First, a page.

|Describe your stick setup: What type of pocket, how many shooting strings, whip on a scale of 1-10, tape job, etc.?|
|I tape my stick from the top to bottom with just enough space for my hand to fit at the top. I use three shooters with an all-over pocket. I also like my sticks to shoot high with no hook or no hitting the plastic.
|5. Who is your lacrosse idol?|
|I have a lot of players that I liked to watch growing up and still to this day. John Grant Jr. is my favourite player to watch because he does some of the craziest things I have ever seen and it's a blast watching him
play. I was always a big fan of Colin Doyle and John Tavares. I really enjoyed watching them see the floor and make unbelievable plays. Growing up on Six Nations and always watching the Jr A Six Nations Arrows, Cody Jamieson was one the players I got to watch a lot of and wanted to copy him because the Arrows were killing it and went to four straight Minto Cups and that was an inspiration for me. The big thing to do growing up was to go watch the Arrows play.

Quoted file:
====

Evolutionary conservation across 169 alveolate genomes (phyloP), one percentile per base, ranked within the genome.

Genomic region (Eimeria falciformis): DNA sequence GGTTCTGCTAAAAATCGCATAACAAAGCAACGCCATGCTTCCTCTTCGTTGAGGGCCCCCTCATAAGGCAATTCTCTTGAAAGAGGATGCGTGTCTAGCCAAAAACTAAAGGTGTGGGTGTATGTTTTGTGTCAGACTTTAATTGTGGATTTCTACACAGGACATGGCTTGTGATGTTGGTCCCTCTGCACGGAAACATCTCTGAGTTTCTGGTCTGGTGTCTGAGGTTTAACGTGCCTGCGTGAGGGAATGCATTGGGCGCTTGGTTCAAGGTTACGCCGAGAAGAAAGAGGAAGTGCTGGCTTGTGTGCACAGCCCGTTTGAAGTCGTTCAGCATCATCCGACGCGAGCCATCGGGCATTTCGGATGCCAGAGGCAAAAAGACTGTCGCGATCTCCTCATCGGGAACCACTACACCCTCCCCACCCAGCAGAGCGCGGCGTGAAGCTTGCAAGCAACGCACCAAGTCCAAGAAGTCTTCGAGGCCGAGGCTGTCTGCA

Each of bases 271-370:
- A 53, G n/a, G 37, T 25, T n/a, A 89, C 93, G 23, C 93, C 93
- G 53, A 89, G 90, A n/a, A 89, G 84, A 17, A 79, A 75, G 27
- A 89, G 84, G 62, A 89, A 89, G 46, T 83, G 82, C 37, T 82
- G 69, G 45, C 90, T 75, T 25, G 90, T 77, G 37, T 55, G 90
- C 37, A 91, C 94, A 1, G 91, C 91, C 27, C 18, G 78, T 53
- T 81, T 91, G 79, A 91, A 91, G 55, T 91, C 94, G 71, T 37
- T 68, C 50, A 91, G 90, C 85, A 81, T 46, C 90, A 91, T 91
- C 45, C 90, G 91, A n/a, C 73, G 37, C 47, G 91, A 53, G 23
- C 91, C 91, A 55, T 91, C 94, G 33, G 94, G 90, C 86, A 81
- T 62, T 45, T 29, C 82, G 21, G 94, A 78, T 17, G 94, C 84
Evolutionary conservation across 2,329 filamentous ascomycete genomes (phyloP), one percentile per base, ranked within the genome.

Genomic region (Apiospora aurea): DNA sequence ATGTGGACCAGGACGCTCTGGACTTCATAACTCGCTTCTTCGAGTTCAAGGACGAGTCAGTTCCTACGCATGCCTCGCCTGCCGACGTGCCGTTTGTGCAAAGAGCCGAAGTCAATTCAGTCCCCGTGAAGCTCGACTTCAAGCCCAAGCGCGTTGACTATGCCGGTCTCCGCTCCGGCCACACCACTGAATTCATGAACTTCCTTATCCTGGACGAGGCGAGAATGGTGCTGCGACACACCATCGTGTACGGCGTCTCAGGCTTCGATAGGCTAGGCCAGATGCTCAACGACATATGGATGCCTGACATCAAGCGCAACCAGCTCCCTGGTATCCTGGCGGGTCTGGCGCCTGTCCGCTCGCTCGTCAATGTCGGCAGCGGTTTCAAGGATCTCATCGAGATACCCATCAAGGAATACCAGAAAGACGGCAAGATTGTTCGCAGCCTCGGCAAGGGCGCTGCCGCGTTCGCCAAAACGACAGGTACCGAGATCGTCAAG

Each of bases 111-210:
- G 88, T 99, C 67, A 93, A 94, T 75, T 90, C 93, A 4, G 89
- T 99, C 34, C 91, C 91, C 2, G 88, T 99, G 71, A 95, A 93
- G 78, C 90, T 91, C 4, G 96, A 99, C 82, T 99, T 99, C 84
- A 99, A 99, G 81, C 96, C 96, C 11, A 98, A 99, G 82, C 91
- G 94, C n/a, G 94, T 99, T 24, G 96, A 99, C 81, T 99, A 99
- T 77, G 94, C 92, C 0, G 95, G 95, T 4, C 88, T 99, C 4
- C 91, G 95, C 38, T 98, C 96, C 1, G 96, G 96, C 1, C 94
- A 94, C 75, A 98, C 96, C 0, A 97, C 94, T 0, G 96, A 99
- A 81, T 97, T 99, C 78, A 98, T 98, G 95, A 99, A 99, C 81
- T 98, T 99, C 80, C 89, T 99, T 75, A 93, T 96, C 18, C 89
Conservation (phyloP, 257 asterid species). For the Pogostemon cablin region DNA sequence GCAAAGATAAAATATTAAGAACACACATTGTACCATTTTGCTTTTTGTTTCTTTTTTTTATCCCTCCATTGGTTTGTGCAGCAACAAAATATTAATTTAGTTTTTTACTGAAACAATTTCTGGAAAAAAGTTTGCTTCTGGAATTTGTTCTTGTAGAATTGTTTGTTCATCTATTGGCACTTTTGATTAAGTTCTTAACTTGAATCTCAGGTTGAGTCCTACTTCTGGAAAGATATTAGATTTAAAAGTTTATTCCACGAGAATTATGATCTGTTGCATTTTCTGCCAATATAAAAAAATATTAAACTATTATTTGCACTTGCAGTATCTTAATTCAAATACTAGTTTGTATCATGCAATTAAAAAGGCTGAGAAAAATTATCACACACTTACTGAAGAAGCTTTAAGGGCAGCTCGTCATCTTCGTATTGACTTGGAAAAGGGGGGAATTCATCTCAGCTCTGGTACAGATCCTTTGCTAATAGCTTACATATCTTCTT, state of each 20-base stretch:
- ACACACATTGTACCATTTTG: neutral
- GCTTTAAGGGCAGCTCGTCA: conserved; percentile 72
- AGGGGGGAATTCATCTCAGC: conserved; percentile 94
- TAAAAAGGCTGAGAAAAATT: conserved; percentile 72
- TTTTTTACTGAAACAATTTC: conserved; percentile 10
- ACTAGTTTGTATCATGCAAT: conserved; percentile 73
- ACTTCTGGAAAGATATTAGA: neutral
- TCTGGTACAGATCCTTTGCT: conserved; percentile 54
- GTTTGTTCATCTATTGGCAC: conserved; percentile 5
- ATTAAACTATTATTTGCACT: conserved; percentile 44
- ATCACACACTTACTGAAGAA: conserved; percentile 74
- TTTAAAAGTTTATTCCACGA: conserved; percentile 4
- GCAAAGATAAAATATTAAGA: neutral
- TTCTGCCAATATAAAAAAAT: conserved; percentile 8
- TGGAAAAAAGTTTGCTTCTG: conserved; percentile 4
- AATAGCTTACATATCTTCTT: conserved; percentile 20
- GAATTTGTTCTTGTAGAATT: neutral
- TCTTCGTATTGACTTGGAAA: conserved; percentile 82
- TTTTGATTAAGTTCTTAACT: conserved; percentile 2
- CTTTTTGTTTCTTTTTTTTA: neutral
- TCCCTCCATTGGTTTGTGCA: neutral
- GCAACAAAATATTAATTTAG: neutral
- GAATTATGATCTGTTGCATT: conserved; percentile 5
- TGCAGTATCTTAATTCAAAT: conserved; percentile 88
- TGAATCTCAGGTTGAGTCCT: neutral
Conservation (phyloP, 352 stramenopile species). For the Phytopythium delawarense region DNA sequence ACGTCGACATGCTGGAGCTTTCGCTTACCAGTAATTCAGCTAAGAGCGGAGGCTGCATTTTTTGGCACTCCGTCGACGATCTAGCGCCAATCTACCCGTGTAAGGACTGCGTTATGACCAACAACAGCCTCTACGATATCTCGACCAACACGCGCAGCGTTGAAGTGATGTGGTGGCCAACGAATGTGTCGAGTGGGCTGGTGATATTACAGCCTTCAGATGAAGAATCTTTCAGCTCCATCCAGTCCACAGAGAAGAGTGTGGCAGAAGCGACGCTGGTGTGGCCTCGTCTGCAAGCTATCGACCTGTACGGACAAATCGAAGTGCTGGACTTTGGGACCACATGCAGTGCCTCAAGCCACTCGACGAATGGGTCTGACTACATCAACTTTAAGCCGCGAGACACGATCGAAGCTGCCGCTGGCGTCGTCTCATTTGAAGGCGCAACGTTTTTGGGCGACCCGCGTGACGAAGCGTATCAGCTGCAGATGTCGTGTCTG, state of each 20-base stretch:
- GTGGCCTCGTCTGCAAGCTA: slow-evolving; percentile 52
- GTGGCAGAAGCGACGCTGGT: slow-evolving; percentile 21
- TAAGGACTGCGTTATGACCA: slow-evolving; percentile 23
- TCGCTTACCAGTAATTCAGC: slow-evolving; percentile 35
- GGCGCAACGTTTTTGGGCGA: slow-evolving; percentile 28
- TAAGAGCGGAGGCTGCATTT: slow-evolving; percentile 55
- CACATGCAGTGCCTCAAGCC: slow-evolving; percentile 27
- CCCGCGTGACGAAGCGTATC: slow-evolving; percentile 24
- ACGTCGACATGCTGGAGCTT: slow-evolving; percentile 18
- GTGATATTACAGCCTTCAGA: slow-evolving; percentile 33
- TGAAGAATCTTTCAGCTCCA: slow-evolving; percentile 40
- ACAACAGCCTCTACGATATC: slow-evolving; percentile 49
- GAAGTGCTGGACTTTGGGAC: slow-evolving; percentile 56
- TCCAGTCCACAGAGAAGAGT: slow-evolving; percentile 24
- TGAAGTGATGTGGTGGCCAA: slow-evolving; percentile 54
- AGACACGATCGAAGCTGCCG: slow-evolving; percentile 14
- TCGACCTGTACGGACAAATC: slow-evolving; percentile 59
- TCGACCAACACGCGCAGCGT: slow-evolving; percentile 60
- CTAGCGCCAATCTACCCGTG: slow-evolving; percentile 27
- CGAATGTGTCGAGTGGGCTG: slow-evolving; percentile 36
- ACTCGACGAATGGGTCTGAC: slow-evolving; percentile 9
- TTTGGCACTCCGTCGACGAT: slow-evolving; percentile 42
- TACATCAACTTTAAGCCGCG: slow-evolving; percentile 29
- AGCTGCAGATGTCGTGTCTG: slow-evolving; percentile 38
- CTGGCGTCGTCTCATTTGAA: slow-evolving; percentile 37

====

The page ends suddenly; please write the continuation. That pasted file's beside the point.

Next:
Ty Pilson has been covering the NLL since 2000 for the Calgary Sun, Inside Lacrosse and ilindoor.com. He was named the Tom Borrelli Award winner as the league's media person of the year in 2007. Having played the game growing up and being passionate about the sport, he is active in Calgary's lacrosse community as a coach and board member with the Axemen minor lacrosse association.